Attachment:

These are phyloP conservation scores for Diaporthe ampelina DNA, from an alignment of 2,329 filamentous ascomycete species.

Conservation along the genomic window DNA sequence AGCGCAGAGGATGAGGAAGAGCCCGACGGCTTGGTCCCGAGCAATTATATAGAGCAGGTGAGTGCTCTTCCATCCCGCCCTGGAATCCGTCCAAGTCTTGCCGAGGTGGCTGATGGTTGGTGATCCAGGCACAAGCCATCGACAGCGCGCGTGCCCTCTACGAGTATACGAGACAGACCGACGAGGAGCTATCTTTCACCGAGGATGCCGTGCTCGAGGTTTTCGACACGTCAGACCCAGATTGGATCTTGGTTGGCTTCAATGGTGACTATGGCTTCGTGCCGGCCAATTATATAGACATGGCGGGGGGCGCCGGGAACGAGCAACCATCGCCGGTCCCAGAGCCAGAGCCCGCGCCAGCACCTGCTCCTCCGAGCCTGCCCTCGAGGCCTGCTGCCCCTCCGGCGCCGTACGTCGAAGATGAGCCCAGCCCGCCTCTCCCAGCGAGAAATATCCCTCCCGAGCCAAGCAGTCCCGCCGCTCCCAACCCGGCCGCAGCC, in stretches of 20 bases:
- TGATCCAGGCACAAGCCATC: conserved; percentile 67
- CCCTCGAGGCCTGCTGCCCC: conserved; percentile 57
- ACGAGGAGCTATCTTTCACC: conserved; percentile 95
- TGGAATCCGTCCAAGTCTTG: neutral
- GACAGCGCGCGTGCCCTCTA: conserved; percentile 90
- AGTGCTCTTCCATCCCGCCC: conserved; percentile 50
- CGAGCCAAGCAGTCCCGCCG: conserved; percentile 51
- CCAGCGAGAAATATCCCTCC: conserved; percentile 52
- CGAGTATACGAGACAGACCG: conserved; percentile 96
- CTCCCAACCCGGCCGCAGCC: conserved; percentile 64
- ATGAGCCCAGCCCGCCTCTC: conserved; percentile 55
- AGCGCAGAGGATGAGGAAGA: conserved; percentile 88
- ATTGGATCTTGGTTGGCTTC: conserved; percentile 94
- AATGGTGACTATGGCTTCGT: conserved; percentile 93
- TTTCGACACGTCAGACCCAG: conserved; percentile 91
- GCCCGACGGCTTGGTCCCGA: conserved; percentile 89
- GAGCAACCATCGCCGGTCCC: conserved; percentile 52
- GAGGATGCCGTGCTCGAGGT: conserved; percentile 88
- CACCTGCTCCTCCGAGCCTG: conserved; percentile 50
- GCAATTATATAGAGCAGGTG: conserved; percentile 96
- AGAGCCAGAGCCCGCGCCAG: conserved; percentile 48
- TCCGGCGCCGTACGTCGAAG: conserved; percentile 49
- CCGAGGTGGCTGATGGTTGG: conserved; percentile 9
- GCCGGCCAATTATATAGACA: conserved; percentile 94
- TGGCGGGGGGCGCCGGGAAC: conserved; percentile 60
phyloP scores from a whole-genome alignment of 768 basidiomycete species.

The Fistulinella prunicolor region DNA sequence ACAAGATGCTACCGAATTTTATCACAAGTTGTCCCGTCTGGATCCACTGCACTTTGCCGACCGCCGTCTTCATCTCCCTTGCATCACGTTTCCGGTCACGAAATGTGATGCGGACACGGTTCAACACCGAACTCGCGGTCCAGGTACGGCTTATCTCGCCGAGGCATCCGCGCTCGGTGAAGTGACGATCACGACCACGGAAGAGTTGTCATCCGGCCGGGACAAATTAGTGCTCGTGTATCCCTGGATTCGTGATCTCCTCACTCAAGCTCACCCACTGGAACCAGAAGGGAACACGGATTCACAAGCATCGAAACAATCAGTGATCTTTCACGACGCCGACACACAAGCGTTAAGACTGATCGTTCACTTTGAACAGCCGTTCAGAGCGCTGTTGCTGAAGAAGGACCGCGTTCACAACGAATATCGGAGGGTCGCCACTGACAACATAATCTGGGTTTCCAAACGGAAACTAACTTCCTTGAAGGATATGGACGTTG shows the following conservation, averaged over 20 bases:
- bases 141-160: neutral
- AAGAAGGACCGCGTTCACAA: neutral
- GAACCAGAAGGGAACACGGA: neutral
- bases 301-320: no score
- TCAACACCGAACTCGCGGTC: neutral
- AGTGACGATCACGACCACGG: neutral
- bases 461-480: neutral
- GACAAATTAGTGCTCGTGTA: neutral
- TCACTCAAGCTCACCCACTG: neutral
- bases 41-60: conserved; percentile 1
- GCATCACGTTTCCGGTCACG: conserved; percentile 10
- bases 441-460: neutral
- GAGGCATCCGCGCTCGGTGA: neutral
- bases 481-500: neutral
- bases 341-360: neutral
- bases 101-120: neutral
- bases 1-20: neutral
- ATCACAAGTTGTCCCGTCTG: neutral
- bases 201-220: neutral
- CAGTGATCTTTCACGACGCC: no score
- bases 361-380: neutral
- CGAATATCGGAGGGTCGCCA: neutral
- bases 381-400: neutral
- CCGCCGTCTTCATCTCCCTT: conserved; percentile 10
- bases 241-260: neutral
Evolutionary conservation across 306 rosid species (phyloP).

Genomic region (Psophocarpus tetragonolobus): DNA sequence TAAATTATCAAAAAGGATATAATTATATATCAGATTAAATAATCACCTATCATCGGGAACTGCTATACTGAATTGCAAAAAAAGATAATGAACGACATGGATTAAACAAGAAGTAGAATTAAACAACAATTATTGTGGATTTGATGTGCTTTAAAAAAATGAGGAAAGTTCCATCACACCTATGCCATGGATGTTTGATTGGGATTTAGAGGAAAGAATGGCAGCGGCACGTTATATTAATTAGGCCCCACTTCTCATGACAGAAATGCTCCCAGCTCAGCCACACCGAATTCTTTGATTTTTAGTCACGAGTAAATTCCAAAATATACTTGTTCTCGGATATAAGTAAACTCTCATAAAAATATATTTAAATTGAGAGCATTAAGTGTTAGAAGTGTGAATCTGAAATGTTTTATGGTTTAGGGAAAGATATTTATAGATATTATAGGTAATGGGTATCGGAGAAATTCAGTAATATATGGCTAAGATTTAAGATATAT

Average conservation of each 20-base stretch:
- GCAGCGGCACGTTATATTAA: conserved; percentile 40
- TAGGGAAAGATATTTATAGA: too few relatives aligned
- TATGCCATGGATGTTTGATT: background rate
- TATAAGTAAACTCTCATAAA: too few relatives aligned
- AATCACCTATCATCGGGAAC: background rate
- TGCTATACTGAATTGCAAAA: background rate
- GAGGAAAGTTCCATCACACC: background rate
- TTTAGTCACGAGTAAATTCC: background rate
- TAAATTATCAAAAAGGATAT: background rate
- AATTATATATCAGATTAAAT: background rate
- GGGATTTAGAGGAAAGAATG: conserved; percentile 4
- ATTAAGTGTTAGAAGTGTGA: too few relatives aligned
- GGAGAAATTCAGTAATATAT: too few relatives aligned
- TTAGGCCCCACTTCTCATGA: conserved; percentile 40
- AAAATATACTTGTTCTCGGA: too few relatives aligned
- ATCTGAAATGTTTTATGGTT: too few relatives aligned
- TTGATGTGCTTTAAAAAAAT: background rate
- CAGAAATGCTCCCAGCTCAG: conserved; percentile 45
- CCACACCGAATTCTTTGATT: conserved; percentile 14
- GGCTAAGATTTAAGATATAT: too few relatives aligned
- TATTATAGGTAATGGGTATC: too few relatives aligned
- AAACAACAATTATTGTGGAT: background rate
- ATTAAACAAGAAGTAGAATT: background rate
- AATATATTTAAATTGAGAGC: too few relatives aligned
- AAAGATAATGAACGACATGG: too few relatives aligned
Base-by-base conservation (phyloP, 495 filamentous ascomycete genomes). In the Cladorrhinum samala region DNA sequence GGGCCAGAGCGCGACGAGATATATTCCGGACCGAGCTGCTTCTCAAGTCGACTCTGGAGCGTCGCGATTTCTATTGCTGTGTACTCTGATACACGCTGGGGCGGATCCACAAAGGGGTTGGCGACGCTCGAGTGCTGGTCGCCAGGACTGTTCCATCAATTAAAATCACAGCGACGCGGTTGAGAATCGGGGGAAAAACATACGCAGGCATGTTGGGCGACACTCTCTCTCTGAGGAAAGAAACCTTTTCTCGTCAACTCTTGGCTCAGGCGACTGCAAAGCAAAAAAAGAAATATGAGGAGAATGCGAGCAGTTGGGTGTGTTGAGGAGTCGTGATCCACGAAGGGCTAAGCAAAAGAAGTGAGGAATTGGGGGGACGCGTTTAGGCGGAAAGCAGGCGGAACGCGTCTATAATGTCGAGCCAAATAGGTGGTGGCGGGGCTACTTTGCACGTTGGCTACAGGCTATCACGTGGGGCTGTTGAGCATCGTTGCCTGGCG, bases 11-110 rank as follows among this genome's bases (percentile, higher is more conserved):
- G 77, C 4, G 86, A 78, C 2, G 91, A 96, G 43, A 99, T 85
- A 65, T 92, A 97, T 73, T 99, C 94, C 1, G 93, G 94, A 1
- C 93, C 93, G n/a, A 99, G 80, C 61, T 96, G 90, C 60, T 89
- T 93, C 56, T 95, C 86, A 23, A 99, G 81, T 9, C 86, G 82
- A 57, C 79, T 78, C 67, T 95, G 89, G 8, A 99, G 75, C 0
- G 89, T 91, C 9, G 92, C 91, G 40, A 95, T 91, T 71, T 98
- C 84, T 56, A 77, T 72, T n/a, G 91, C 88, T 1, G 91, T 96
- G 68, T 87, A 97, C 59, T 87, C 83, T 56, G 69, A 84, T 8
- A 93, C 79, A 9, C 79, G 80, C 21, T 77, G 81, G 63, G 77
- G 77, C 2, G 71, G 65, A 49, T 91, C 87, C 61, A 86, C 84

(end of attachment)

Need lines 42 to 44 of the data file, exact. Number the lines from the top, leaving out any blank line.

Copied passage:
- GAGGCATCCGCGCTCGGTGA: neutral
- bases 481-500: neutral
- bases 341-360: neutral